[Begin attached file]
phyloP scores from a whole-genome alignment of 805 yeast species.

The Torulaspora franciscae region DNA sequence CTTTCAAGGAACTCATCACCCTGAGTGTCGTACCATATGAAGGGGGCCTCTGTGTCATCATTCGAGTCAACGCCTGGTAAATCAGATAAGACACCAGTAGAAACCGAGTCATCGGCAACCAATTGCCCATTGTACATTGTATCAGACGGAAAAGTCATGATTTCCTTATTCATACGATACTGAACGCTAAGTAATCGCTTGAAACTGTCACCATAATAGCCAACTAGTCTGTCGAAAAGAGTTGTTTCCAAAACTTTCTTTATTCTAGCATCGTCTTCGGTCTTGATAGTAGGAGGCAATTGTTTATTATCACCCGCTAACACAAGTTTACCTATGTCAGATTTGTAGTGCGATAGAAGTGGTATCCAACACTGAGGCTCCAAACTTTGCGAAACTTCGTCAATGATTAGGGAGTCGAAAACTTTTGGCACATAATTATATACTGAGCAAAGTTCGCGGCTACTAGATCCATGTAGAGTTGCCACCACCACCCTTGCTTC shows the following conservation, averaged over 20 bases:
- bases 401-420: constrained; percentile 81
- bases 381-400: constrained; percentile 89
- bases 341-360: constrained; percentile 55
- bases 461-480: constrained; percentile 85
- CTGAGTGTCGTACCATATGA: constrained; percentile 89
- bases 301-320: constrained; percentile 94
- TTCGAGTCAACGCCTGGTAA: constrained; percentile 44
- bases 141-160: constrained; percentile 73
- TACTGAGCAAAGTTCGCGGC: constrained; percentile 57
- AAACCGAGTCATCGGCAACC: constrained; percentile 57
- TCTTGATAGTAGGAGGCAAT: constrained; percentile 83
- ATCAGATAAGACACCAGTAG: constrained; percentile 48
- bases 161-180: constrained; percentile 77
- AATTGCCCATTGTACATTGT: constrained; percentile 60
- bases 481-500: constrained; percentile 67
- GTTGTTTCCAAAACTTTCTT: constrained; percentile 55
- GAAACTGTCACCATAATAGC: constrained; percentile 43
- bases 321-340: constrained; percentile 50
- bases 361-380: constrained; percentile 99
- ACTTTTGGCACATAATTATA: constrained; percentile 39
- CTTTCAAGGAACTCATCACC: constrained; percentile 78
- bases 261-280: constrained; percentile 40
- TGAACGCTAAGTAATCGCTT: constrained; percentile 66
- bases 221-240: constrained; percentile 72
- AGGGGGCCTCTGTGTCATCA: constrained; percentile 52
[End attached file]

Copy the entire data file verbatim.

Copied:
phyloP scores from a whole-genome alignment of 805 yeast species.

The Torulaspora franciscae region DNA sequence CTTTCAAGGAACTCATCACCCTGAGTGTCGTACCATATGAAGGGGGCCTCTGTGTCATCATTCGAGTCAACGCCTGGTAAATCAGATAAGACACCAGTAGAAACCGAGTCATCGGCAACCAATTGCCCATTGTACATTGTATCAGACGGAAAAGTCATGATTTCCTTATTCATACGATACTGAACGCTAAGTAATCGCTTGAAACTGTCACCATAATAGCCAACTAGTCTGTCGAAAAGAGTTGTTTCCAAAACTTTCTTTATTCTAGCATCGTCTTCGGTCTTGATAGTAGGAGGCAATTGTTTATTATCACCCGCTAACACAAGTTTACCTATGTCAGATTTGTAGTGCGATAGAAGTGGTATCCAACACTGAGGCTCCAAACTTTGCGAAACTTCGTCAATGATTAGGGAGTCGAAAACTTTTGGCACATAATTATATACTGAGCAAAGTTCGCGGCTACTAGATCCATGTAGAGTTGCCACCACCACCCTTGCTTC shows the following conservation, averaged over 20 bases:
- bases 401-420: constrained; percentile 81
- bases 381-400: constrained; percentile 89
- bases 341-360: constrained; percentile 55
- bases 461-480: constrained; percentile 85
- CTGAGTGTCGTACCATATGA: constrained; percentile 89
- bases 301-320: constrained; percentile 94
- TTCGAGTCAACGCCTGGTAA: constrained; percentile 44
- bases 141-160: constrained; percentile 73
- TACTGAGCAAAGTTCGCGGC: constrained; percentile 57
- AAACCGAGTCATCGGCAACC: constrained; percentile 57
- TCTTGATAGTAGGAGGCAAT: constrained; percentile 83
- ATCAGATAAGACACCAGTAG: constrained; percentile 48
- bases 161-180: constrained; percentile 77
- AATTGCCCATTGTACATTGT: constrained; percentile 60
- bases 481-500: constrained; percentile 67
- GTTGTTTCCAAAACTTTCTT: constrained; percentile 55
- GAAACTGTCACCATAATAGC: constrained; percentile 43
- bases 321-340: constrained; percentile 50
- bases 361-380: constrained; percentile 99
- ACTTTTGGCACATAATTATA: constrained; percentile 39
- CTTTCAAGGAACTCATCACC: constrained; percentile 78
- bases 261-280: constrained; percentile 40
- TGAACGCTAAGTAATCGCTT: constrained; percentile 66
- bases 221-240: constrained; percentile 72
- AGGGGGCCTCTGTGTCATCA: constrained; percentile 52